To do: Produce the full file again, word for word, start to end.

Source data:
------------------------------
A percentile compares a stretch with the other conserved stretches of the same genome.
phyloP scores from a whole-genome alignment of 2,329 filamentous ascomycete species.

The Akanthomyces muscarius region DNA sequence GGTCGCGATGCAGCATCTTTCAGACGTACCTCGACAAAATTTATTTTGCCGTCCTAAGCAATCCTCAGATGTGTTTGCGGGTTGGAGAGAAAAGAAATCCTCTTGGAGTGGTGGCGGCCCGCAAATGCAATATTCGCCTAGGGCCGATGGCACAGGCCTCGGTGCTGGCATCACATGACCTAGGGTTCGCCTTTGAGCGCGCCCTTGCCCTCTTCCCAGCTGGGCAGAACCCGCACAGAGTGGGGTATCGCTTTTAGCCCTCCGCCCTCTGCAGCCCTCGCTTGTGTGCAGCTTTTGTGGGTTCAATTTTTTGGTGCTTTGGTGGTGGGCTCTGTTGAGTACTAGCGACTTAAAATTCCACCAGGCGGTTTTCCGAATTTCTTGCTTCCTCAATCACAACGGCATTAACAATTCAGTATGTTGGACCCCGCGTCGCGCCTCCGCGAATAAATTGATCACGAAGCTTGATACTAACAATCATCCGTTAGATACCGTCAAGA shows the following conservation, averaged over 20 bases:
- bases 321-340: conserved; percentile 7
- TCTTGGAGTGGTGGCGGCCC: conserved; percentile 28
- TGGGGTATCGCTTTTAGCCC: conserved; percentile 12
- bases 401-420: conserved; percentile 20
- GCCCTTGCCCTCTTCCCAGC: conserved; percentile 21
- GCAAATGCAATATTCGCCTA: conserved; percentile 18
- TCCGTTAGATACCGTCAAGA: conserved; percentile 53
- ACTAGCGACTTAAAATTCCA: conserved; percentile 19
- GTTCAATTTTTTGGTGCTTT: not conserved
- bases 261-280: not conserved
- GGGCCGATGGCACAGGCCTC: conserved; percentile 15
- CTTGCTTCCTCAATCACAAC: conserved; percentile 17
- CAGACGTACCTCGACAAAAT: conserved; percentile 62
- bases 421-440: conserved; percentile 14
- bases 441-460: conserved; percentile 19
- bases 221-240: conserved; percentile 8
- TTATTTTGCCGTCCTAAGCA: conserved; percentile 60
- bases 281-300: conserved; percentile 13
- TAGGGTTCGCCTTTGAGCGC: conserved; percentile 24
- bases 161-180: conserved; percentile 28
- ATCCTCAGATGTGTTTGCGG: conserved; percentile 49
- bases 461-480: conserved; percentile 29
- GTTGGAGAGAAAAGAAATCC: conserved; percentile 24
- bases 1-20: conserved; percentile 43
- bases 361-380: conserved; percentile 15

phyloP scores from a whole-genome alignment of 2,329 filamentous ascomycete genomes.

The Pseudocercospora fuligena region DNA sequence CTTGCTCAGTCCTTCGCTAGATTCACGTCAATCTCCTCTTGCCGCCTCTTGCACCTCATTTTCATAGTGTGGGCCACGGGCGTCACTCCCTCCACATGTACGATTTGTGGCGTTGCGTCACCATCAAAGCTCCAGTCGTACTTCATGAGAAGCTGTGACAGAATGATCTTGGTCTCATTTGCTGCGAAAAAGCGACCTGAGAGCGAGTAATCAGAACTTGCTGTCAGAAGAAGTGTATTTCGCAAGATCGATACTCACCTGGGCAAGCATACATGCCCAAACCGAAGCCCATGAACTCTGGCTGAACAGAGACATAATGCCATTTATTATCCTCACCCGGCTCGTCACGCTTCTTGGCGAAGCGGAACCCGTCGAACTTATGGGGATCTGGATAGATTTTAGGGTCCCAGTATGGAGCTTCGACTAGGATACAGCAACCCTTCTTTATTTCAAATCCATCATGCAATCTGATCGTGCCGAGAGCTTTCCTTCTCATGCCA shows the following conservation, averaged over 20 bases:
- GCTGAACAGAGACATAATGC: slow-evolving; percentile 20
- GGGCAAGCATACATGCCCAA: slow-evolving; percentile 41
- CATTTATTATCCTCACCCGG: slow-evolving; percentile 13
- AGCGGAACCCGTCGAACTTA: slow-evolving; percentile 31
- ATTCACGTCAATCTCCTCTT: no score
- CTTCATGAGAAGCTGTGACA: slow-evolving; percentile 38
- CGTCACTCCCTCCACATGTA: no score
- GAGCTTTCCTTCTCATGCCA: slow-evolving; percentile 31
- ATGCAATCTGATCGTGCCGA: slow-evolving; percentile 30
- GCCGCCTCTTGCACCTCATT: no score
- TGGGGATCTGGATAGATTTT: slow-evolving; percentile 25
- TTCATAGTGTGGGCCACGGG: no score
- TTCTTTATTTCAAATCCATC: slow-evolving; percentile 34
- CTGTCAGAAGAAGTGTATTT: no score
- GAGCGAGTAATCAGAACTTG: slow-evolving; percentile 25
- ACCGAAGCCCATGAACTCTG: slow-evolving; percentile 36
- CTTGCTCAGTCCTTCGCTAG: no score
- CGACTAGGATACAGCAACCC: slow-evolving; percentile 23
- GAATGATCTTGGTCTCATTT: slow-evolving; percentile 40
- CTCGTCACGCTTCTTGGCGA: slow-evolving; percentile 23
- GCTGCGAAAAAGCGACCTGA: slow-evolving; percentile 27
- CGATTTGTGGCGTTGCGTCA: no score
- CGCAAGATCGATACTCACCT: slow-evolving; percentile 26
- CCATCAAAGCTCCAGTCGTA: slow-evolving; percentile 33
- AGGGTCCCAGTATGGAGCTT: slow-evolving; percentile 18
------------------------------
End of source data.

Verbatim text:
A percentile compares a stretch with the other conserved stretches of the same genome.
phyloP scores from a whole-genome alignment of 2,329 filamentous ascomycete species.

The Akanthomyces muscarius region DNA sequence GGTCGCGATGCAGCATCTTTCAGACGTACCTCGACAAAATTTATTTTGCCGTCCTAAGCAATCCTCAGATGTGTTTGCGGGTTGGAGAGAAAAGAAATCCTCTTGGAGTGGTGGCGGCCCGCAAATGCAATATTCGCCTAGGGCCGATGGCACAGGCCTCGGTGCTGGCATCACATGACCTAGGGTTCGCCTTTGAGCGCGCCCTTGCCCTCTTCCCAGCTGGGCAGAACCCGCACAGAGTGGGGTATCGCTTTTAGCCCTCCGCCCTCTGCAGCCCTCGCTTGTGTGCAGCTTTTGTGGGTTCAATTTTTTGGTGCTTTGGTGGTGGGCTCTGTTGAGTACTAGCGACTTAAAATTCCACCAGGCGGTTTTCCGAATTTCTTGCTTCCTCAATCACAACGGCATTAACAATTCAGTATGTTGGACCCCGCGTCGCGCCTCCGCGAATAAATTGATCACGAAGCTTGATACTAACAATCATCCGTTAGATACCGTCAAGA shows the following conservation, averaged over 20 bases:
- bases 321-340: conserved; percentile 7
- TCTTGGAGTGGTGGCGGCCC: conserved; percentile 28
- TGGGGTATCGCTTTTAGCCC: conserved; percentile 12
- bases 401-420: conserved; percentile 20
- GCCCTTGCCCTCTTCCCAGC: conserved; percentile 21
- GCAAATGCAATATTCGCCTA: conserved; percentile 18
- TCCGTTAGATACCGTCAAGA: conserved; percentile 53
- ACTAGCGACTTAAAATTCCA: conserved; percentile 19
- GTTCAATTTTTTGGTGCTTT: not conserved
- bases 261-280: not conserved
- GGGCCGATGGCACAGGCCTC: conserved; percentile 15
- CTTGCTTCCTCAATCACAAC: conserved; percentile 17
- CAGACGTACCTCGACAAAAT: conserved; percentile 62
- bases 421-440: conserved; percentile 14
- bases 441-460: conserved; percentile 19
- bases 221-240: conserved; percentile 8
- TTATTTTGCCGTCCTAAGCA: conserved; percentile 60
- bases 281-300: conserved; percentile 13
- TAGGGTTCGCCTTTGAGCGC: conserved; percentile 24
- bases 161-180: conserved; percentile 28
- ATCCTCAGATGTGTTTGCGG: conserved; percentile 49
- bases 461-480: conserved; percentile 29
- GTTGGAGAGAAAAGAAATCC: conserved; percentile 24
- bases 1-20: conserved; percentile 43
- bases 361-380: conserved; percentile 15

phyloP scores from a whole-genome alignment of 2,329 filamentous ascomycete genomes.

The Pseudocercospora fuligena region DNA sequence CTTGCTCAGTCCTTCGCTAGATTCACGTCAATCTCCTCTTGCCGCCTCTTGCACCTCATTTTCATAGTGTGGGCCACGGGCGTCACTCCCTCCACATGTACGATTTGTGGCGTTGCGTCACCATCAAAGCTCCAGTCGTACTTCATGAGAAGCTGTGACAGAATGATCTTGGTCTCATTTGCTGCGAAAAAGCGACCTGAGAGCGAGTAATCAGAACTTGCTGTCAGAAGAAGTGTATTTCGCAAGATCGATACTCACCTGGGCAAGCATACATGCCCAAACCGAAGCCCATGAACTCTGGCTGAACAGAGACATAATGCCATTTATTATCCTCACCCGGCTCGTCACGCTTCTTGGCGAAGCGGAACCCGTCGAACTTATGGGGATCTGGATAGATTTTAGGGTCCCAGTATGGAGCTTCGACTAGGATACAGCAACCCTTCTTTATTTCAAATCCATCATGCAATCTGATCGTGCCGAGAGCTTTCCTTCTCATGCCA shows the following conservation, averaged over 20 bases:
- GCTGAACAGAGACATAATGC: slow-evolving; percentile 20
- GGGCAAGCATACATGCCCAA: slow-evolving; percentile 41
- CATTTATTATCCTCACCCGG: slow-evolving; percentile 13
- AGCGGAACCCGTCGAACTTA: slow-evolving; percentile 31
- ATTCACGTCAATCTCCTCTT: no score
- CTTCATGAGAAGCTGTGACA: slow-evolving; percentile 38
- CGTCACTCCCTCCACATGTA: no score
- GAGCTTTCCTTCTCATGCCA: slow-evolving; percentile 31
- ATGCAATCTGATCGTGCCGA: slow-evolving; percentile 30
- GCCGCCTCTTGCACCTCATT: no score
- TGGGGATCTGGATAGATTTT: slow-evolving; percentile 25
- TTCATAGTGTGGGCCACGGG: no score
- TTCTTTATTTCAAATCCATC: slow-evolving; percentile 34
- CTGTCAGAAGAAGTGTATTT: no score
- GAGCGAGTAATCAGAACTTG: slow-evolving; percentile 25
- ACCGAAGCCCATGAACTCTG: slow-evolving; percentile 36
- CTTGCTCAGTCCTTCGCTAG: no score
- CGACTAGGATACAGCAACCC: slow-evolving; percentile 23
- GAATGATCTTGGTCTCATTT: slow-evolving; percentile 40
- CTCGTCACGCTTCTTGGCGA: slow-evolving; percentile 23
- GCTGCGAAAAAGCGACCTGA: slow-evolving; percentile 27
- CGATTTGTGGCGTTGCGTCA: no score
- CGCAAGATCGATACTCACCT: slow-evolving; percentile 26
- CCATCAAAGCTCCAGTCGTA: slow-evolving; percentile 33
- AGGGTCCCAGTATGGAGCTT: slow-evolving; percentile 18